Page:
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When you find out your cancer has spread to your spine — or a tumor has started there — it may feel like you just got the wind knocked out of you.

A diagnosis of a spinal tumor can be staggering. It probably isn’t something you were expecting. And now your mind is racing with a million questions and concerns. What treatment options will I have? Will I be able to do the things I enjoy? Where do I go from here?

The good news is that Cleveland Clinic is an international leader in spinal tumor care. Our healthcare providers are ready to take the wheel and guide you through this next part of your life. We work quickly to confirm a diagnosis so we can start your treatment as soon as possible. Throughout each part of the process, we’ll be by your side — supporting and guiding you with compassion.

Why Choose Cleveland Clinic for Spinal Tumor Care?

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Demonstrated expertise:

Cleveland Clinic’s Spine Tumor Excellence Program (STEP) is dedicated to providing the highest level of care for people with cancerous or noncancerous spinal tumors throughout the treatment process. Our providers (who gather to discuss cases in something called the spine tumor board) have reviewed thousands of cases.

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Caring approach:

We know how devastating it can be to learn that you have a spinal tumor — whether it’s cancer or not. Our compassionate and trusted specialists are here for you. They take the time to listen, answer your questions and offer support. Meet our team.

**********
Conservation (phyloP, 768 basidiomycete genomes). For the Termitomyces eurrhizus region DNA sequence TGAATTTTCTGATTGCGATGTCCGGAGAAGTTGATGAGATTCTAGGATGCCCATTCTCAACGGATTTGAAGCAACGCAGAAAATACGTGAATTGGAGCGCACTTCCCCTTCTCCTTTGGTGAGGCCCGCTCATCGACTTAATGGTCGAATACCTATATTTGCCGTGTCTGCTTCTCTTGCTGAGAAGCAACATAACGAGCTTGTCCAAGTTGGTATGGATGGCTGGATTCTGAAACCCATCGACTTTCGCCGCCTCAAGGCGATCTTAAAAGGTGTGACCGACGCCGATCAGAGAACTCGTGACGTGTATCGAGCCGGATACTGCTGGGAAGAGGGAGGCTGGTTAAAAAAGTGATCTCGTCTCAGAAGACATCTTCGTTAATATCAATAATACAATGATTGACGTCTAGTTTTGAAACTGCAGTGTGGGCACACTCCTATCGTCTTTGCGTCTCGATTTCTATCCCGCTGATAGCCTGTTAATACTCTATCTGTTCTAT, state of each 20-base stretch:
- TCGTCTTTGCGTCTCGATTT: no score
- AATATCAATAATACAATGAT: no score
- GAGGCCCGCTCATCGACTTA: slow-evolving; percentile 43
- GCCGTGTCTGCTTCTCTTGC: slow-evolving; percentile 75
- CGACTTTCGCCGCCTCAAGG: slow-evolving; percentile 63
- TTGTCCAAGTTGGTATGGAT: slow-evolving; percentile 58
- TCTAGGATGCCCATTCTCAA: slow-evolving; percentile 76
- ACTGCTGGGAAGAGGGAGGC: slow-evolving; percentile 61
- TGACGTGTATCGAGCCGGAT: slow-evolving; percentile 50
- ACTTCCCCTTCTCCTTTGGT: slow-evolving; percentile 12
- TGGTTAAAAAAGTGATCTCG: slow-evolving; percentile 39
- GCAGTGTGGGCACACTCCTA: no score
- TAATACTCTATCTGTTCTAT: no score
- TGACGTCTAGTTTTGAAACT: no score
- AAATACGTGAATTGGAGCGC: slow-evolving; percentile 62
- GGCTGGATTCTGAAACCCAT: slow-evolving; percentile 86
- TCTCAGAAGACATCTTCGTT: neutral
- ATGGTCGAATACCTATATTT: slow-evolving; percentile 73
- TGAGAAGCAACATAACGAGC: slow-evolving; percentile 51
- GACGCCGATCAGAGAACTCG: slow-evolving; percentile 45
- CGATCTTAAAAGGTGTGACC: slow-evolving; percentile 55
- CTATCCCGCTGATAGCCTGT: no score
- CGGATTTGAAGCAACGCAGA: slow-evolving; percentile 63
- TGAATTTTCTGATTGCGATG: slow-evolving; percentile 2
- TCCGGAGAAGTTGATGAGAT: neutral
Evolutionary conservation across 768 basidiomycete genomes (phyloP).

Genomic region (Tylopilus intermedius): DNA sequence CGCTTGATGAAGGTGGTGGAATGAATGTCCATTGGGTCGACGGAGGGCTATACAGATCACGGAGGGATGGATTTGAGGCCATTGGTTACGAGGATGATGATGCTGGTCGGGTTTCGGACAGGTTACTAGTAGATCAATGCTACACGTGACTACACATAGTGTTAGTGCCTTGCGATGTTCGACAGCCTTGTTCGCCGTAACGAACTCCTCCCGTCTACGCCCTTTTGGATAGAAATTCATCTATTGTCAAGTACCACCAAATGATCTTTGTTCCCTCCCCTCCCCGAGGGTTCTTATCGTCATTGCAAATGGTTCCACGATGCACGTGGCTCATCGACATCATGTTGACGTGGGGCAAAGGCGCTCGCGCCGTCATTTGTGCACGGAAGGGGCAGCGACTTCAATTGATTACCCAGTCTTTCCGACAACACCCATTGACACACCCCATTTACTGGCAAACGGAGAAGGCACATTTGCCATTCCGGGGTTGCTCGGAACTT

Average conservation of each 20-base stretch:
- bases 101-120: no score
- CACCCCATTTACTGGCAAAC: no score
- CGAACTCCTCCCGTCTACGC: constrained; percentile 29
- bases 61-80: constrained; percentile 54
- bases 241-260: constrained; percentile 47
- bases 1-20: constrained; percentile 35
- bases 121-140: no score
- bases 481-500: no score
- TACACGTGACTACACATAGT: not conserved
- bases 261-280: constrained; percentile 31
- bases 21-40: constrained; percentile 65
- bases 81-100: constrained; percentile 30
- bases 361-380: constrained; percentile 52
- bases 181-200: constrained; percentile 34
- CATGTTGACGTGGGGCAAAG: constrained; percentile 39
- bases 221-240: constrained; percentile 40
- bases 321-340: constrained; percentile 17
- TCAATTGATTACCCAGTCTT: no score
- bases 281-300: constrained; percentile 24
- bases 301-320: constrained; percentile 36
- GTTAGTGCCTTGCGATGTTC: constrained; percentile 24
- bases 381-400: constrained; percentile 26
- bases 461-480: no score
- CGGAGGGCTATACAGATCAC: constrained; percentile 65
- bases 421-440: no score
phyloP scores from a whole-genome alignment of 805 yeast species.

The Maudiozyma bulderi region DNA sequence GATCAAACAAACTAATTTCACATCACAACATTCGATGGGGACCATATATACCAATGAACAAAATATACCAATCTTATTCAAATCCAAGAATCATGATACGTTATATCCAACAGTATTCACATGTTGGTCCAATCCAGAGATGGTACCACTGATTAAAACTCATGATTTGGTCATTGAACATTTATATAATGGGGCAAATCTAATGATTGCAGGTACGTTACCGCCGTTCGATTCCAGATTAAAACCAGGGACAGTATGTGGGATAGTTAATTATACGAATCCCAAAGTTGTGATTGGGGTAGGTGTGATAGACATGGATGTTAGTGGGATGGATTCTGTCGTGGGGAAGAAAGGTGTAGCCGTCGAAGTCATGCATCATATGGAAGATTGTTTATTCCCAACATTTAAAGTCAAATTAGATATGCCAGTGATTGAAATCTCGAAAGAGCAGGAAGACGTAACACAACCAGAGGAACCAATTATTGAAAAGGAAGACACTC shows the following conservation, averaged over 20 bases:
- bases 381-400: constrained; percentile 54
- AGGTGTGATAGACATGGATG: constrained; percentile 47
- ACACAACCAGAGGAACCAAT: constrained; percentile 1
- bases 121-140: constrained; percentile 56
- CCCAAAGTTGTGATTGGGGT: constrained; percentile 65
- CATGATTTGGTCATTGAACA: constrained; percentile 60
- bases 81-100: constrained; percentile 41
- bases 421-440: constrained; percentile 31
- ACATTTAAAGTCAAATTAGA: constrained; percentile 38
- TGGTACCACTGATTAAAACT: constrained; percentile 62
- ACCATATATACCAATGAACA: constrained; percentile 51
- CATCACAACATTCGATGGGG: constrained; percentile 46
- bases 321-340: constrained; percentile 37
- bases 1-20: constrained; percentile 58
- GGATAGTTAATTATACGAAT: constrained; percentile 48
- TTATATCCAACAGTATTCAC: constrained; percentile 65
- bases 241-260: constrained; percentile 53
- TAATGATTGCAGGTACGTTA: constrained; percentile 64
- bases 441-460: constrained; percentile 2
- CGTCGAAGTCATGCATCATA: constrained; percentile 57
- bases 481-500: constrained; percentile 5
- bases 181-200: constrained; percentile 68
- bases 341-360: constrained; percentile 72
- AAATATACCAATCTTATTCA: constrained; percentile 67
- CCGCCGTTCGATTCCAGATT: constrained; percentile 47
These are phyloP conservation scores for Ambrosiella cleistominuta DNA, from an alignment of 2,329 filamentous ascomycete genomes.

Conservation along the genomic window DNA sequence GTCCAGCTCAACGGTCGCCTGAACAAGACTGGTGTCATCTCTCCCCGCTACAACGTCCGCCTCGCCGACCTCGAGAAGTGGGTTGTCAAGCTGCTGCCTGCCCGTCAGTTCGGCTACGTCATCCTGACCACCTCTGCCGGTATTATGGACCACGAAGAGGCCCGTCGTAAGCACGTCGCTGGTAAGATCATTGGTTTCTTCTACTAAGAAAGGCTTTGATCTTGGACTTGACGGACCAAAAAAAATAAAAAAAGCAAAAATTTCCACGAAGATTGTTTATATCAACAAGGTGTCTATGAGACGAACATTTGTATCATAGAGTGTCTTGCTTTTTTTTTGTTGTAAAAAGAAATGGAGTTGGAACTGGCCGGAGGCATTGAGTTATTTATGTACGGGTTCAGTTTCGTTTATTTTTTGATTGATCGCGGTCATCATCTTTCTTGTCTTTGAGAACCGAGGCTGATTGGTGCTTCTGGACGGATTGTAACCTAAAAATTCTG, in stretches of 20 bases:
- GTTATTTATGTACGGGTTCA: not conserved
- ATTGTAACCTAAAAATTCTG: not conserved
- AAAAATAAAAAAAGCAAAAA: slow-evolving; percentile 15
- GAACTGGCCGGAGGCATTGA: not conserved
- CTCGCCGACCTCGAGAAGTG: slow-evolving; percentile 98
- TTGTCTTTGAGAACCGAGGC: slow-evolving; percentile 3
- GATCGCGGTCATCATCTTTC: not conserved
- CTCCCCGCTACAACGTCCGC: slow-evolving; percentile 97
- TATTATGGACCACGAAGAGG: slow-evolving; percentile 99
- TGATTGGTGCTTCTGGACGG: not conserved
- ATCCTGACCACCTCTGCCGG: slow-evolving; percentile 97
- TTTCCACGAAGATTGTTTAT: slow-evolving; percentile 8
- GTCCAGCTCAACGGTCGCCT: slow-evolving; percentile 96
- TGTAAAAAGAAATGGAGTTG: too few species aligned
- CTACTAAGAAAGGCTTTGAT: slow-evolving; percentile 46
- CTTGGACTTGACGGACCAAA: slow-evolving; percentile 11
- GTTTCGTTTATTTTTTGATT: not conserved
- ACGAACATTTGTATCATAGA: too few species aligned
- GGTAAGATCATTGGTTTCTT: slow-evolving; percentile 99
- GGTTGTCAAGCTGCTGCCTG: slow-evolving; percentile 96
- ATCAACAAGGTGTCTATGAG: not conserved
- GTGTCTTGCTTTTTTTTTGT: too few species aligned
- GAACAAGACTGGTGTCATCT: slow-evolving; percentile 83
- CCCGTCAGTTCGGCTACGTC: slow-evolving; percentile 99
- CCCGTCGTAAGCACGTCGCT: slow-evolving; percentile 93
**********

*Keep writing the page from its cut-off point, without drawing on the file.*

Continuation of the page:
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Collaborative care:

Our comprehensive spine tumor program is led by a team of spine tumor specialists from many different areas, including neurology, imaging, pathology, neurosurgery, orthopedic surgery, radiation oncology, medical oncology and more. Our experts work together to plan the best care for you.

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Research and innovation:

We’re always researching new treatments for the best possible outcomes. Clinical trials offer hope by testing new medications, surgery techniques and other treatments before they’re widely available. At Cleveland Clinic, you have the chance to join clinical trials if you qualify.

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Virtual visits:

If getting to your provider’s office is tough, you might be able to have a virtual visit for some appointments. You’ll get the same great care but from the comfort and convenience of home. All you need to get started is an internet connection and your smartphone, computer or tablet.

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National recognition:

Cleveland Clinic is a trusted healthcare leader. We're recognized in the U.S. and throughout the world for our expertise and care.

Diagnosing Spinal Tumors at Cleveland Clinic

Spinal tumors can be inside of your spinal cord, in the tissues (meninges) covering your spinal cord, between the meninges and bones of your spine, and in the bony vertebrae of your spine.